No matter what happens in Ukraine, this war has been a key turning point for the European Union.
Russia, a divisive issue before the war
In order to understand the current situation, it is necessary to go back in time to the years leading to 2021, before Russian President Vladimir Putin started making threats about Ukraine. Russia was an extremely touchy and divisive topic among EU members.
On the one hand, states such as Germany had a special relationship with Russia, particularly during the mandate of former Chancellor Angela Merkel. This was best illustrated by the Nord Stream 2 project, which would have increased the EU’s dependence on Russian gas. Then there were states such as France, where President Emmanuel Macron had been advocating throughout his presidency that a rapprochement was needed between the EU and Russia on the basis that they needed each other more than ever.
On the other hand, there were states such as Poland and Romania, which were very concerned about any overture towards Russia. These tensions became obvious in June 2021, when Macron and Merkel had to give up on the idea of holding an EU-Russia Summit considering the strong backlash the proposal generated from other EU members.
Strong – and unprecedented – response to the invasion
Putin was aware of these deep divisions and, in fact, he expected them to play in his favour during his invasion of Ukraine. But instead, he has had to face a progressively united front and a strong response from the EU. As French foreign minister Jean-Yves Le Drian said on 1 March, “President Putin wanted to divide us. He did the opposite.” A few aspects of the European response are particularly worth noting.
First, the speed of the EU’s reaction: While some emphasised that measures such as banning Russia from the global payment system SWIFT should have happened sooner, the speed at which sanctions and other measures were adopted was fairly unprecedented for the EU considering the complexity of its administration and decision-making processes.
Second, the scale and scope of the sanctions put in place against Russia: The EU rapidly went from taking performative sanctions to waging an undeclared economic war against Russia even though many of the sanctions will also directly impact the EU’s economy.
Third, the decision to deliver weapons to Ukraine: This type of action has never been taken by the EU towards a non-member state.
Fourth, the EU has signalled that it is willing to discuss Ukraine’s membership: European Commission President Ursula von der Leyen argued that “Ukraine is one of us and we want them in.” The European Parliament also said that Ukraine should be made an official candidate for EU membership. This might take time or even not occur, but again, this is an important shift.
And last, the EU’s humanitarian response has reached new highs: In addition to the delivery of material assistance via the EU Civil Protection Mechanism, the EU has agreed to waive visa requirements for Ukrainian citizens for a period of at least one year, which provides them with rights to “residence, access to the labour market and housing, medical assistance, and access to education for children”.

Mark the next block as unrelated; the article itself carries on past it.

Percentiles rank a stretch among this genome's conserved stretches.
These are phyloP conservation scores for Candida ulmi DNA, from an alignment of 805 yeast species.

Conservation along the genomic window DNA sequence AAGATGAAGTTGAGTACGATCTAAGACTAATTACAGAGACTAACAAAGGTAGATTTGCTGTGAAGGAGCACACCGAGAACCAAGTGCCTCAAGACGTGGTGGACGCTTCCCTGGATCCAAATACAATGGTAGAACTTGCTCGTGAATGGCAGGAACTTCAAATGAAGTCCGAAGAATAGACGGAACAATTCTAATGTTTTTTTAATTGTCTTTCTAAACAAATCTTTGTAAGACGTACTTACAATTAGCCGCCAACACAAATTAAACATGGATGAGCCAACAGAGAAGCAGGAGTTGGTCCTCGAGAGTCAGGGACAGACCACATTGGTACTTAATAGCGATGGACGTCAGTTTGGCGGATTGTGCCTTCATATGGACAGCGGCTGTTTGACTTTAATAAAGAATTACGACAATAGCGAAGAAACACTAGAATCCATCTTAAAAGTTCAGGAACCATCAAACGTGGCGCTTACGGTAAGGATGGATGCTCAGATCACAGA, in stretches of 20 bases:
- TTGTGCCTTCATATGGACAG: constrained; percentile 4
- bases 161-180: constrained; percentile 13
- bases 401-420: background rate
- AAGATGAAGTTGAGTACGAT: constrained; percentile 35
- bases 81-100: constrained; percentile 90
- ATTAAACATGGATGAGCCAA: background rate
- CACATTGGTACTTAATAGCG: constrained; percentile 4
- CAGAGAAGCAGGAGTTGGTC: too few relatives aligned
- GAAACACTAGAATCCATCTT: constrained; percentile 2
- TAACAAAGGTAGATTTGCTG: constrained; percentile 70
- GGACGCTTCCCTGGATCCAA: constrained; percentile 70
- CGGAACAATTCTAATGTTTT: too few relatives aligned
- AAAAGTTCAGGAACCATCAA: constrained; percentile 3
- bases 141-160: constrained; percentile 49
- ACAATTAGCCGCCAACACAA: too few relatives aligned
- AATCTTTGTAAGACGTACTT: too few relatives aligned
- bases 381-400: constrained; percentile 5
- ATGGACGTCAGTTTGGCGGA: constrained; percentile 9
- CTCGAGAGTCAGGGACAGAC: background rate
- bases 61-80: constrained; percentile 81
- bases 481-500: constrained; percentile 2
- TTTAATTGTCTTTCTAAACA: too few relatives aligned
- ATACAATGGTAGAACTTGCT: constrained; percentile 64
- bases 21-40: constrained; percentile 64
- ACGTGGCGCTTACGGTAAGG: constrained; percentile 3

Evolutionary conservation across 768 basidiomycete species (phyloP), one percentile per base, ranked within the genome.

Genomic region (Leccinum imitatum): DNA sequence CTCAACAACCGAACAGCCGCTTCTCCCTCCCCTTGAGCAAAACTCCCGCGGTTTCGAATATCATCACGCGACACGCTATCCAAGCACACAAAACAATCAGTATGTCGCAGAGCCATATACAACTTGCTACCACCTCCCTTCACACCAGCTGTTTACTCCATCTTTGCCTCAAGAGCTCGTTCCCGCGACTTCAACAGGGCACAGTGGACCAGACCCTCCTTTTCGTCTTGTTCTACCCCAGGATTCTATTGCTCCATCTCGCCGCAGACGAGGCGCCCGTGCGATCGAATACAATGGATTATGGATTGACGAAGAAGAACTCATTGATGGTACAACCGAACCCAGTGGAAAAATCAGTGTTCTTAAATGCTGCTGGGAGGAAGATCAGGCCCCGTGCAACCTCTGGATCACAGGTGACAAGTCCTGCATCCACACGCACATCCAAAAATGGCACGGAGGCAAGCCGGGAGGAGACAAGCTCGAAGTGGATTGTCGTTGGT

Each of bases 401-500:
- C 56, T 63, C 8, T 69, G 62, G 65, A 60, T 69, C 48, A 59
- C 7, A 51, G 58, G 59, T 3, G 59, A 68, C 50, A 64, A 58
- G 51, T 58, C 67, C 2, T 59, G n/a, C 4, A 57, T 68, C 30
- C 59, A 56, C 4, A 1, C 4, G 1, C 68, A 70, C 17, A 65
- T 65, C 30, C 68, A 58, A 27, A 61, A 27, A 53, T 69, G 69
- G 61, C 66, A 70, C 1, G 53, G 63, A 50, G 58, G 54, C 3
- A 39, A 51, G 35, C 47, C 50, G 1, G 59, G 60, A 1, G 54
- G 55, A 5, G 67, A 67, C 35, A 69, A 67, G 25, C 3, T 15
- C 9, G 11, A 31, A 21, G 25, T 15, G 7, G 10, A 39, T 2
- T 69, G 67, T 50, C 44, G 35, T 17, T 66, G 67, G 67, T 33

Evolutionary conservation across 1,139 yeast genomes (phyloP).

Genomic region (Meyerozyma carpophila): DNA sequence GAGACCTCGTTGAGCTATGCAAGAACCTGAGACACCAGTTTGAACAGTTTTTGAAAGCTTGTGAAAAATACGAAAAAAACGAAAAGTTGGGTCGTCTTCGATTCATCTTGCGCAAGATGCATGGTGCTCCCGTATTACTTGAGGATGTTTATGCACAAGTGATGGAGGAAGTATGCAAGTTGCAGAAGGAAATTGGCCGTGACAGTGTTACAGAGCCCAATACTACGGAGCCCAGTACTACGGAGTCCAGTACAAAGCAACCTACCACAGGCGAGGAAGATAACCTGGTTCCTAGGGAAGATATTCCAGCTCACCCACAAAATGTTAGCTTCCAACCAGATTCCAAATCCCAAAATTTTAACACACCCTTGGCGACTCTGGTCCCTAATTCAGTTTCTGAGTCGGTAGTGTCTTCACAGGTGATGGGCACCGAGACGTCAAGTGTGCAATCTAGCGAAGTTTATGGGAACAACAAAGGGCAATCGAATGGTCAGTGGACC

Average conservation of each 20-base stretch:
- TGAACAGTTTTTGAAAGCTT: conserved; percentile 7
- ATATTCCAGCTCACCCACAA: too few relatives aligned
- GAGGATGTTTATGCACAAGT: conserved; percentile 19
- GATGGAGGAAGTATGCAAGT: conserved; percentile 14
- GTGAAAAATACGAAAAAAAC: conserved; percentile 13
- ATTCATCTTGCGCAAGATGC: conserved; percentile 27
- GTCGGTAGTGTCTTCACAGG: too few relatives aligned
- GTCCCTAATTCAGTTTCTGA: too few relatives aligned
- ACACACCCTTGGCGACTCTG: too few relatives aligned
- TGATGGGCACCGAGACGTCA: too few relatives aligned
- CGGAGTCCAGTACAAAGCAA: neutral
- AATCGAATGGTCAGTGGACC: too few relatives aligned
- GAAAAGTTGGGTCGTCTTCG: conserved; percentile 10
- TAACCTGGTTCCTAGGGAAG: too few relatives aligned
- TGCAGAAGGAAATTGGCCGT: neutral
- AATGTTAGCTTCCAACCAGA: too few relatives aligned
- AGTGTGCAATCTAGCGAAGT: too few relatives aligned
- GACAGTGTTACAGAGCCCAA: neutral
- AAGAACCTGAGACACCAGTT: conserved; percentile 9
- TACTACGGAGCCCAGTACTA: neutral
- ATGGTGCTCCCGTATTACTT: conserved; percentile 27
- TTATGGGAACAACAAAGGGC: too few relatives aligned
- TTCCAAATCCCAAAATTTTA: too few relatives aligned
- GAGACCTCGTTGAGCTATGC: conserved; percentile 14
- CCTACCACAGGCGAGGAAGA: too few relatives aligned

Consensus on divisive dossiers
Beyond this strong and unprecedented response to the invasion, the war in Ukraine has generated consensus on key dossiers that used to be very divisive.
The primary one is of course European defence. Leaders such as Macron have been pushing for its development for years, but a lot of European members had been dragging their feet, arguing that it was not necessary because NATO exists. The fact that Putin tried to deal exclusively with the United States at the beginning of the crisis, along with the EU’s complete dependence on NATO in the early stages of the invasion, and Biden’s clear messaging that his priority was not Ukraine but China’s growing influence in the Indo-Pacific, contributed to putting an end to the complacency of the EU. As Charles Michel, the President of the European Council, argued on 1 March 2022, “the Europe of Defence was born this weekend”. Even reluctant states such as Germany are on board since Chancellor Olaf Scholz announced that his country would overturn its post-Second World War defence policy by spending more than 2 per cent of its GDP on its military.
Nord Stream 2 is dead, alternative contractors have already been sought out, and there has been a push to move towards nuclear alternatives and renewable energy.
Another development worth noting is the strengthening of the European pillar of NATO. Even France, which had raised concerns over NATO, contributed additional troops and agreed to lead a new forward presence mission in Romania. It is also noteworthy that Finland has now debated joining NATO, which would have been unconceivable before Russia’s invasion of Ukraine.
Finally, the EU is slowly looking at moving away from Russian gas. This move won’t occur overnight, but Nord Stream 2 is dead, alternative contractors have already been sought out, and there has been a push to move towards nuclear alternatives and renewable energy.
In many ways, Putin has done exactly what he claimed he was trying to prevent: he has pushed Ukraine into the arms of the EU and promoted a rebirth of the Union and a strengthening of its relationship with NATO.